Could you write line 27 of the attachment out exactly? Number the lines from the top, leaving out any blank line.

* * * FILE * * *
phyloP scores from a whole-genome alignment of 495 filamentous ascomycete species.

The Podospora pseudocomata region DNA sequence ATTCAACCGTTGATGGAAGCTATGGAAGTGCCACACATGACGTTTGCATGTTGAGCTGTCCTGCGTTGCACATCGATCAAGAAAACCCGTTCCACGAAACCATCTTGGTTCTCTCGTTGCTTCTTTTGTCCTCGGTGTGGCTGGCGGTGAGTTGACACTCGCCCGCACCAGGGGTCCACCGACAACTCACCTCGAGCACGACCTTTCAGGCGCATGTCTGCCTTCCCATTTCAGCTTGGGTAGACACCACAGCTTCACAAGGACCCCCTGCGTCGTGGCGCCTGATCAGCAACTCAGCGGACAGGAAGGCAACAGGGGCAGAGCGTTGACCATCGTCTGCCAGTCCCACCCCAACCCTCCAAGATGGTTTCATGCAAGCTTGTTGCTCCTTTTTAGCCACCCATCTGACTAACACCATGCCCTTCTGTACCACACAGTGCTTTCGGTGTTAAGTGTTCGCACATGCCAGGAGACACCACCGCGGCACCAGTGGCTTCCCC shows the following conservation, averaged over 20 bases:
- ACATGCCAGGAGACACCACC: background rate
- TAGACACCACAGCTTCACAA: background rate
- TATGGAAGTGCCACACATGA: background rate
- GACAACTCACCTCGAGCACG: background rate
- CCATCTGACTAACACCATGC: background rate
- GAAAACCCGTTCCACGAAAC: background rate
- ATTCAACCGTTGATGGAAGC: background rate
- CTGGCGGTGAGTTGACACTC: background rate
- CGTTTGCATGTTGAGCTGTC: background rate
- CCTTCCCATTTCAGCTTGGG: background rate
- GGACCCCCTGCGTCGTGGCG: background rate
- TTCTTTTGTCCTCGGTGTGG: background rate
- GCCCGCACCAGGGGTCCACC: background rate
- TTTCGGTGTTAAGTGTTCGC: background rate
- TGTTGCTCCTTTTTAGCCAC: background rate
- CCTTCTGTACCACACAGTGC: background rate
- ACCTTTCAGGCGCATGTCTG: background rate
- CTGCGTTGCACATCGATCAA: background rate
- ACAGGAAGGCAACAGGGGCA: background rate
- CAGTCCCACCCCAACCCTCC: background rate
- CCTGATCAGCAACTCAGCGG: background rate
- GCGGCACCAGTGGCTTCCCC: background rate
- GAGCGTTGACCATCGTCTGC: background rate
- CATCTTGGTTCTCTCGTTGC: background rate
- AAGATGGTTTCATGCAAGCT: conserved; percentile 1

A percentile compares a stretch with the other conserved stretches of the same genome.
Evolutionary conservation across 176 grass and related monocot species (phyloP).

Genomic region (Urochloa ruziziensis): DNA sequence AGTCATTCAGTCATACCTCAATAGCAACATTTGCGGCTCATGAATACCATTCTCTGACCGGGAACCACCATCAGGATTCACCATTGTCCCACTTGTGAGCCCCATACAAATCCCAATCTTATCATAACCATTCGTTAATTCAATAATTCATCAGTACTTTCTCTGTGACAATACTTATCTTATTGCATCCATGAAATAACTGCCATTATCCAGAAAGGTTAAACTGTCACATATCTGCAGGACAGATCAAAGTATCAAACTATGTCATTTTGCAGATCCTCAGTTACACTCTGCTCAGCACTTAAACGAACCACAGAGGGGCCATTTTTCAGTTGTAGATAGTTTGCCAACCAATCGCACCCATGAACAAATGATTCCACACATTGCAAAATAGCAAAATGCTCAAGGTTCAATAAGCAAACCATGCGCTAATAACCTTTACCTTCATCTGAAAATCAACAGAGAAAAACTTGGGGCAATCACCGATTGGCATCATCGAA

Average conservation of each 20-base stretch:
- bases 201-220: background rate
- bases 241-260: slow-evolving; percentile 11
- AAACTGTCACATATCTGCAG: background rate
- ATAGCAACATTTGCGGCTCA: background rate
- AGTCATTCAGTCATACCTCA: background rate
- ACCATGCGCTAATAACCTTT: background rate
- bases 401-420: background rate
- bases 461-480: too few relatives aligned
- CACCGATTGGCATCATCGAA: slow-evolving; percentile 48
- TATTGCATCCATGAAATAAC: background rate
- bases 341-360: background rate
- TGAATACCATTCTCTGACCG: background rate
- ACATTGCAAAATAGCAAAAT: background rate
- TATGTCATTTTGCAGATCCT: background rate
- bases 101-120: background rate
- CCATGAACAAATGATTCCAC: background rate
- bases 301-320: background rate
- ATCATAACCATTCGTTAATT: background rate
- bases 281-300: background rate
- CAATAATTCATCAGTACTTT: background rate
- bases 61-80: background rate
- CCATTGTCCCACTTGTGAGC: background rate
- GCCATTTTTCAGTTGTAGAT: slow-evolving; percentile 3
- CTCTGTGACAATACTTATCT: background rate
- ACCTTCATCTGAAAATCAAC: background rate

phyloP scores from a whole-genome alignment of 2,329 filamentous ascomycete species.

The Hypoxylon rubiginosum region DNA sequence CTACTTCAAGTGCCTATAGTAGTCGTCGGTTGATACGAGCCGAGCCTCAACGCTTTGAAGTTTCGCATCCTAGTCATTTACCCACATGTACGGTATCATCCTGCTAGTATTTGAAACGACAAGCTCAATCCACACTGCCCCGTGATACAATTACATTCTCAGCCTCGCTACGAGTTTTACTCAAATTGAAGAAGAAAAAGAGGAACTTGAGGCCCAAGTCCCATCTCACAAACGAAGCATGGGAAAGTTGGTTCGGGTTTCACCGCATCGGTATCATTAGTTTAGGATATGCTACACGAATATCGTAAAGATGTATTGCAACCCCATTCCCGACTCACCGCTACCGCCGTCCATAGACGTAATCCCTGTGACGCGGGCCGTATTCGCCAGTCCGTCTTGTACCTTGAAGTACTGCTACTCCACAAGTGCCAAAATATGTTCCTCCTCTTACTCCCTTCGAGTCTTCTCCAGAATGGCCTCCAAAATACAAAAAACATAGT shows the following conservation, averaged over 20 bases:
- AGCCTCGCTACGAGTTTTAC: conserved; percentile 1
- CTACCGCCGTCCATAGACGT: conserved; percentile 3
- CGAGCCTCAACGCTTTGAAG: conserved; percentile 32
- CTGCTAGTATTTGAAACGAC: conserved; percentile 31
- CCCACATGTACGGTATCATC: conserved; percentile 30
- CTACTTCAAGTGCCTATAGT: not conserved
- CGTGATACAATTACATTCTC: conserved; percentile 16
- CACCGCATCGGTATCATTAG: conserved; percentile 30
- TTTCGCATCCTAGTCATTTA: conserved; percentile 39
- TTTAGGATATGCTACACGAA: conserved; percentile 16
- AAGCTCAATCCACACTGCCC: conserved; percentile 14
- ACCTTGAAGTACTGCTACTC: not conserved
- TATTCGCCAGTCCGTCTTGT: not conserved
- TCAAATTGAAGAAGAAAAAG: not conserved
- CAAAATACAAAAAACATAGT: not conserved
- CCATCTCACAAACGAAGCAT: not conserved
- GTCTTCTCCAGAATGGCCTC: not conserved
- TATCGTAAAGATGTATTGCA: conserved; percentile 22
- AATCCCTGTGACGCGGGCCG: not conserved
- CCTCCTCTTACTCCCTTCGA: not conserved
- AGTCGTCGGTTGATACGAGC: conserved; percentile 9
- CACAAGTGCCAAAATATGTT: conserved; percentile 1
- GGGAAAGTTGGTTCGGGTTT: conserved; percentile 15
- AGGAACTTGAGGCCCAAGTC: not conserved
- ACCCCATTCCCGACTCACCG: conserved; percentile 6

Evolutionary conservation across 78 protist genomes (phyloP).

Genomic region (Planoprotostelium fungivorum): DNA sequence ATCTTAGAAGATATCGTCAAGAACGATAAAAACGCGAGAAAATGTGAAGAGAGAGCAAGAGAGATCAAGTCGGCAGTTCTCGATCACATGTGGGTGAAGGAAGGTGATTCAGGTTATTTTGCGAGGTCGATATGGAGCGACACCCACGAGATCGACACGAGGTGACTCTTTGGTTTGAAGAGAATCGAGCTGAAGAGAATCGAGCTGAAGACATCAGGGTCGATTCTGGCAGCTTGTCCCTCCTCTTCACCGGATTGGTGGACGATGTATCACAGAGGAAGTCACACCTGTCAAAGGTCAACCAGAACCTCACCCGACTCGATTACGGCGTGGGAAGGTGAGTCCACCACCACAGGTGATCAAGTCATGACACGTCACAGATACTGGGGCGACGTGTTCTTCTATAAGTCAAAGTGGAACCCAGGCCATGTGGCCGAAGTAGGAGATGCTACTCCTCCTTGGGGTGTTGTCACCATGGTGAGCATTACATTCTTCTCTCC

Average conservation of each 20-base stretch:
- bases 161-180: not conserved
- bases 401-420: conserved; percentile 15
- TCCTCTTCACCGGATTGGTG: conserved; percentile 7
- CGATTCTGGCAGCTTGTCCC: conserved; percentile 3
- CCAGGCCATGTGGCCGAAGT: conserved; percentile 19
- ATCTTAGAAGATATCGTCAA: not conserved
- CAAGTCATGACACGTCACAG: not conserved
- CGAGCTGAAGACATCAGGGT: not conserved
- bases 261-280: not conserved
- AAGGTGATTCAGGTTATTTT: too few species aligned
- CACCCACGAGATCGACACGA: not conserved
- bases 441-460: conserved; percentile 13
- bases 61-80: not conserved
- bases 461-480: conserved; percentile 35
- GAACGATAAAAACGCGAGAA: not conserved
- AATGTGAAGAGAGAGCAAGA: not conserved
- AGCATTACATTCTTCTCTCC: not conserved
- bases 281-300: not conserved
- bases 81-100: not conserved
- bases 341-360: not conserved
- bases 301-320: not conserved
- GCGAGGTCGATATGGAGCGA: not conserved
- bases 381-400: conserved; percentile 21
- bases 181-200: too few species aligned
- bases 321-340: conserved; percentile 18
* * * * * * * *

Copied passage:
- AAGATGGTTTCATGCAAGCT: conserved; percentile 1